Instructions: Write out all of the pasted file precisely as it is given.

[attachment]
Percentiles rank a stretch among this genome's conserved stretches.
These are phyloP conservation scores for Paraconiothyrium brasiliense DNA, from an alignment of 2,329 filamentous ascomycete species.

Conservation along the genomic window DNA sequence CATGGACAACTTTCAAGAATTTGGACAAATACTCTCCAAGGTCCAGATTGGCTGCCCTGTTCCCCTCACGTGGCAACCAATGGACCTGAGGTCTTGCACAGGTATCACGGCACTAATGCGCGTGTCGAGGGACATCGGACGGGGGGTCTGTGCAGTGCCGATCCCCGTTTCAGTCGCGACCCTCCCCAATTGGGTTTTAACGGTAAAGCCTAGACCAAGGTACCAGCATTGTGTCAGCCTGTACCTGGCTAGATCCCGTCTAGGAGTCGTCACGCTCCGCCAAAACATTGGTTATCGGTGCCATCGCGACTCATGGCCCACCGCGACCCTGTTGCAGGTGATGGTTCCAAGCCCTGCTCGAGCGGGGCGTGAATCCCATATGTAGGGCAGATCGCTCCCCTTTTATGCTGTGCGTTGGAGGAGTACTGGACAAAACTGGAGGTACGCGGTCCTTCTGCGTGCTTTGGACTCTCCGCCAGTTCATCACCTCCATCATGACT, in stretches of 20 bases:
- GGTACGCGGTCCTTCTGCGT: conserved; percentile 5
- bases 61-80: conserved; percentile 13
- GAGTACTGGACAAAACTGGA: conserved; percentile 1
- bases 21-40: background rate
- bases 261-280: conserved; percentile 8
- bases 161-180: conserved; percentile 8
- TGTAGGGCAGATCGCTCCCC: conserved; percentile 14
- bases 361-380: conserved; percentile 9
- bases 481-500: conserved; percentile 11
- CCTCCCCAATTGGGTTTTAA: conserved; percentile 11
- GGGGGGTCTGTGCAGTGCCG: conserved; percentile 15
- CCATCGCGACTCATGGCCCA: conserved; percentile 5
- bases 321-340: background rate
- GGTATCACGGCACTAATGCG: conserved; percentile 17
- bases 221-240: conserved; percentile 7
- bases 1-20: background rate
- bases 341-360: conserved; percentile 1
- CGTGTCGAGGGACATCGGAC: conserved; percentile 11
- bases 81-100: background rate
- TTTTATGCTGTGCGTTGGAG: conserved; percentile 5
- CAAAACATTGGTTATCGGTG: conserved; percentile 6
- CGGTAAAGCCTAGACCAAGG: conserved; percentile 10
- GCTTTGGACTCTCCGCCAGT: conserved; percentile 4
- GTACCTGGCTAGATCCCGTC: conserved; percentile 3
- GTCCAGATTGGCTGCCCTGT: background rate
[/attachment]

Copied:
Percentiles rank a stretch among this genome's conserved stretches.
These are phyloP conservation scores for Paraconiothyrium brasiliense DNA, from an alignment of 2,329 filamentous ascomycete species.

Conservation along the genomic window DNA sequence CATGGACAACTTTCAAGAATTTGGACAAATACTCTCCAAGGTCCAGATTGGCTGCCCTGTTCCCCTCACGTGGCAACCAATGGACCTGAGGTCTTGCACAGGTATCACGGCACTAATGCGCGTGTCGAGGGACATCGGACGGGGGGTCTGTGCAGTGCCGATCCCCGTTTCAGTCGCGACCCTCCCCAATTGGGTTTTAACGGTAAAGCCTAGACCAAGGTACCAGCATTGTGTCAGCCTGTACCTGGCTAGATCCCGTCTAGGAGTCGTCACGCTCCGCCAAAACATTGGTTATCGGTGCCATCGCGACTCATGGCCCACCGCGACCCTGTTGCAGGTGATGGTTCCAAGCCCTGCTCGAGCGGGGCGTGAATCCCATATGTAGGGCAGATCGCTCCCCTTTTATGCTGTGCGTTGGAGGAGTACTGGACAAAACTGGAGGTACGCGGTCCTTCTGCGTGCTTTGGACTCTCCGCCAGTTCATCACCTCCATCATGACT, in stretches of 20 bases:
- GGTACGCGGTCCTTCTGCGT: conserved; percentile 5
- bases 61-80: conserved; percentile 13
- GAGTACTGGACAAAACTGGA: conserved; percentile 1
- bases 21-40: background rate
- bases 261-280: conserved; percentile 8
- bases 161-180: conserved; percentile 8
- TGTAGGGCAGATCGCTCCCC: conserved; percentile 14
- bases 361-380: conserved; percentile 9
- bases 481-500: conserved; percentile 11
- CCTCCCCAATTGGGTTTTAA: conserved; percentile 11
- GGGGGGTCTGTGCAGTGCCG: conserved; percentile 15
- CCATCGCGACTCATGGCCCA: conserved; percentile 5
- bases 321-340: background rate
- GGTATCACGGCACTAATGCG: conserved; percentile 17
- bases 221-240: conserved; percentile 7
- bases 1-20: background rate
- bases 341-360: conserved; percentile 1
- CGTGTCGAGGGACATCGGAC: conserved; percentile 11
- bases 81-100: background rate
- TTTTATGCTGTGCGTTGGAG: conserved; percentile 5
- CAAAACATTGGTTATCGGTG: conserved; percentile 6
- CGGTAAAGCCTAGACCAAGG: conserved; percentile 10
- GCTTTGGACTCTCCGCCAGT: conserved; percentile 4
- GTACCTGGCTAGATCCCGTC: conserved; percentile 3
- GTCCAGATTGGCTGCCCTGT: background rate